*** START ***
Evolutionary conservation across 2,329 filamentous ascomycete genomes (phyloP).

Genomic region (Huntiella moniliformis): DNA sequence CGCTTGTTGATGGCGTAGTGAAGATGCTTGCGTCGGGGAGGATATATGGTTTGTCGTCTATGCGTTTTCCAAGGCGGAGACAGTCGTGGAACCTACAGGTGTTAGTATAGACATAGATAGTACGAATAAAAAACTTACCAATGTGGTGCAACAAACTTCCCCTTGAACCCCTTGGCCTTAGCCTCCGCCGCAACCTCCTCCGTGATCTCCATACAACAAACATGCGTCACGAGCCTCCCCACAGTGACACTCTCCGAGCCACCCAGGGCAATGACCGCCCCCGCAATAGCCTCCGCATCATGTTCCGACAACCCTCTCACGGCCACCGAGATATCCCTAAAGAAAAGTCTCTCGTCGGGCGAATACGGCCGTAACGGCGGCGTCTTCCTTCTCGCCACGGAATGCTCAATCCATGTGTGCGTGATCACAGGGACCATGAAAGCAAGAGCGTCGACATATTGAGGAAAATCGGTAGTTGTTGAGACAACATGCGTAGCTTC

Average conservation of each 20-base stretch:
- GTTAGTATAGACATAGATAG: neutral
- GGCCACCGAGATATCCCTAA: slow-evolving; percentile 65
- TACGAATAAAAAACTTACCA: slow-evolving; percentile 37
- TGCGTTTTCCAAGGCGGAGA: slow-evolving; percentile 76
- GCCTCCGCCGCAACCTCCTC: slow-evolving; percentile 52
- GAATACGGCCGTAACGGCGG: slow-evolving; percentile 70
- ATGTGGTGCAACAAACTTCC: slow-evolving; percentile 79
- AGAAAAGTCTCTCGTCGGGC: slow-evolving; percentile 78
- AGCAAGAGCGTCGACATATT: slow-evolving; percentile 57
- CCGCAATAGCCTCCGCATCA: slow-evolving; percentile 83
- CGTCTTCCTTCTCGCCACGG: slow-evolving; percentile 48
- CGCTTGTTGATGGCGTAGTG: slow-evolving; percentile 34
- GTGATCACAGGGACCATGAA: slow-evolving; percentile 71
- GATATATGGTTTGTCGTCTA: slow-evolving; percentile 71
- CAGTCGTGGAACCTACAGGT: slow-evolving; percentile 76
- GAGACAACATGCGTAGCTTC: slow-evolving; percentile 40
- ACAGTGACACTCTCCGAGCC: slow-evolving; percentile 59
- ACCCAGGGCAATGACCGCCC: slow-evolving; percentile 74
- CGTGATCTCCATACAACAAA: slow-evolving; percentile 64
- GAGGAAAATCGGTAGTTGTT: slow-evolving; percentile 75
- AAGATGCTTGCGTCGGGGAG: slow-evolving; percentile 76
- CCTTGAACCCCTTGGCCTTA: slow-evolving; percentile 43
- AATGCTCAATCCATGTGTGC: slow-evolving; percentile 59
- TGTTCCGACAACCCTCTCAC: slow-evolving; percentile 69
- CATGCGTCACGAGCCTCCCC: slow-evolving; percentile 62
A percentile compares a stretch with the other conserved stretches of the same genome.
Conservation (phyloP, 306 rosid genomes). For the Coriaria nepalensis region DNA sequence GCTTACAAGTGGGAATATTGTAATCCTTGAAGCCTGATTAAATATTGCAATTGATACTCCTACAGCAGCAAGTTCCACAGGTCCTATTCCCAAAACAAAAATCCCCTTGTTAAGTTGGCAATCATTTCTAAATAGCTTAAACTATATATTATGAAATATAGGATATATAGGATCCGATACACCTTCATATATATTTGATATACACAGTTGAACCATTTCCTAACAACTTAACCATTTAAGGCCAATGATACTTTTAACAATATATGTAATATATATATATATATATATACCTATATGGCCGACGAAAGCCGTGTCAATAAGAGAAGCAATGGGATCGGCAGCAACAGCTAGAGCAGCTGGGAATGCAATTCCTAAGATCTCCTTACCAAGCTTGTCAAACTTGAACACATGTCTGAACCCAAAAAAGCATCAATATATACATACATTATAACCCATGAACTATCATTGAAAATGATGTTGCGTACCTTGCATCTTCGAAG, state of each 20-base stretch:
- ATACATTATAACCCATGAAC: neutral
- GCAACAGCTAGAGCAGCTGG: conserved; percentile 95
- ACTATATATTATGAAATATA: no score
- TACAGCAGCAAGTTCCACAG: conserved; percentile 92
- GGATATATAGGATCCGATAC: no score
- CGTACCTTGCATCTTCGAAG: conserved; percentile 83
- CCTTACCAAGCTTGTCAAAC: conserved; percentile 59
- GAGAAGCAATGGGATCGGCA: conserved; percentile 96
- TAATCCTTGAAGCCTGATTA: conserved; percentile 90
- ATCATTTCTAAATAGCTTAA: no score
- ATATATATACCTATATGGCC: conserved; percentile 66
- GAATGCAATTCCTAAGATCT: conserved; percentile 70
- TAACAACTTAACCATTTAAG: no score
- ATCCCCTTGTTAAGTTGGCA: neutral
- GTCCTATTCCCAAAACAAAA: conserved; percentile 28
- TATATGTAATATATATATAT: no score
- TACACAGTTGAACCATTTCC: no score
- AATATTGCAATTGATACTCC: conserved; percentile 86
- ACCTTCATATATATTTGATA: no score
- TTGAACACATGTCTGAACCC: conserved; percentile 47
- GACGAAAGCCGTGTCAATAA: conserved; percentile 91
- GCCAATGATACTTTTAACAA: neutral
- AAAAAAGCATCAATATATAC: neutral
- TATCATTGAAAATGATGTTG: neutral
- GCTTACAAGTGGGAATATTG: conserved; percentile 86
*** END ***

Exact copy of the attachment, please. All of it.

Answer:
Evolutionary conservation across 2,329 filamentous ascomycete genomes (phyloP).

Genomic region (Huntiella moniliformis): DNA sequence CGCTTGTTGATGGCGTAGTGAAGATGCTTGCGTCGGGGAGGATATATGGTTTGTCGTCTATGCGTTTTCCAAGGCGGAGACAGTCGTGGAACCTACAGGTGTTAGTATAGACATAGATAGTACGAATAAAAAACTTACCAATGTGGTGCAACAAACTTCCCCTTGAACCCCTTGGCCTTAGCCTCCGCCGCAACCTCCTCCGTGATCTCCATACAACAAACATGCGTCACGAGCCTCCCCACAGTGACACTCTCCGAGCCACCCAGGGCAATGACCGCCCCCGCAATAGCCTCCGCATCATGTTCCGACAACCCTCTCACGGCCACCGAGATATCCCTAAAGAAAAGTCTCTCGTCGGGCGAATACGGCCGTAACGGCGGCGTCTTCCTTCTCGCCACGGAATGCTCAATCCATGTGTGCGTGATCACAGGGACCATGAAAGCAAGAGCGTCGACATATTGAGGAAAATCGGTAGTTGTTGAGACAACATGCGTAGCTTC

Average conservation of each 20-base stretch:
- GTTAGTATAGACATAGATAG: neutral
- GGCCACCGAGATATCCCTAA: slow-evolving; percentile 65
- TACGAATAAAAAACTTACCA: slow-evolving; percentile 37
- TGCGTTTTCCAAGGCGGAGA: slow-evolving; percentile 76
- GCCTCCGCCGCAACCTCCTC: slow-evolving; percentile 52
- GAATACGGCCGTAACGGCGG: slow-evolving; percentile 70
- ATGTGGTGCAACAAACTTCC: slow-evolving; percentile 79
- AGAAAAGTCTCTCGTCGGGC: slow-evolving; percentile 78
- AGCAAGAGCGTCGACATATT: slow-evolving; percentile 57
- CCGCAATAGCCTCCGCATCA: slow-evolving; percentile 83
- CGTCTTCCTTCTCGCCACGG: slow-evolving; percentile 48
- CGCTTGTTGATGGCGTAGTG: slow-evolving; percentile 34
- GTGATCACAGGGACCATGAA: slow-evolving; percentile 71
- GATATATGGTTTGTCGTCTA: slow-evolving; percentile 71
- CAGTCGTGGAACCTACAGGT: slow-evolving; percentile 76
- GAGACAACATGCGTAGCTTC: slow-evolving; percentile 40
- ACAGTGACACTCTCCGAGCC: slow-evolving; percentile 59
- ACCCAGGGCAATGACCGCCC: slow-evolving; percentile 74
- CGTGATCTCCATACAACAAA: slow-evolving; percentile 64
- GAGGAAAATCGGTAGTTGTT: slow-evolving; percentile 75
- AAGATGCTTGCGTCGGGGAG: slow-evolving; percentile 76
- CCTTGAACCCCTTGGCCTTA: slow-evolving; percentile 43
- AATGCTCAATCCATGTGTGC: slow-evolving; percentile 59
- TGTTCCGACAACCCTCTCAC: slow-evolving; percentile 69
- CATGCGTCACGAGCCTCCCC: slow-evolving; percentile 62
A percentile compares a stretch with the other conserved stretches of the same genome.
Conservation (phyloP, 306 rosid genomes). For the Coriaria nepalensis region DNA sequence GCTTACAAGTGGGAATATTGTAATCCTTGAAGCCTGATTAAATATTGCAATTGATACTCCTACAGCAGCAAGTTCCACAGGTCCTATTCCCAAAACAAAAATCCCCTTGTTAAGTTGGCAATCATTTCTAAATAGCTTAAACTATATATTATGAAATATAGGATATATAGGATCCGATACACCTTCATATATATTTGATATACACAGTTGAACCATTTCCTAACAACTTAACCATTTAAGGCCAATGATACTTTTAACAATATATGTAATATATATATATATATATATACCTATATGGCCGACGAAAGCCGTGTCAATAAGAGAAGCAATGGGATCGGCAGCAACAGCTAGAGCAGCTGGGAATGCAATTCCTAAGATCTCCTTACCAAGCTTGTCAAACTTGAACACATGTCTGAACCCAAAAAAGCATCAATATATACATACATTATAACCCATGAACTATCATTGAAAATGATGTTGCGTACCTTGCATCTTCGAAG, state of each 20-base stretch:
- ATACATTATAACCCATGAAC: neutral
- GCAACAGCTAGAGCAGCTGG: conserved; percentile 95
- ACTATATATTATGAAATATA: no score
- TACAGCAGCAAGTTCCACAG: conserved; percentile 92
- GGATATATAGGATCCGATAC: no score
- CGTACCTTGCATCTTCGAAG: conserved; percentile 83
- CCTTACCAAGCTTGTCAAAC: conserved; percentile 59
- GAGAAGCAATGGGATCGGCA: conserved; percentile 96
- TAATCCTTGAAGCCTGATTA: conserved; percentile 90
- ATCATTTCTAAATAGCTTAA: no score
- ATATATATACCTATATGGCC: conserved; percentile 66
- GAATGCAATTCCTAAGATCT: conserved; percentile 70
- TAACAACTTAACCATTTAAG: no score
- ATCCCCTTGTTAAGTTGGCA: neutral
- GTCCTATTCCCAAAACAAAA: conserved; percentile 28
- TATATGTAATATATATATAT: no score
- TACACAGTTGAACCATTTCC: no score
- AATATTGCAATTGATACTCC: conserved; percentile 86
- ACCTTCATATATATTTGATA: no score
- TTGAACACATGTCTGAACCC: conserved; percentile 47
- GACGAAAGCCGTGTCAATAA: conserved; percentile 91
- GCCAATGATACTTTTAACAA: neutral
- AAAAAAGCATCAATATATAC: neutral
- TATCATTGAAAATGATGTTG: neutral
- GCTTACAAGTGGGAATATTG: conserved; percentile 86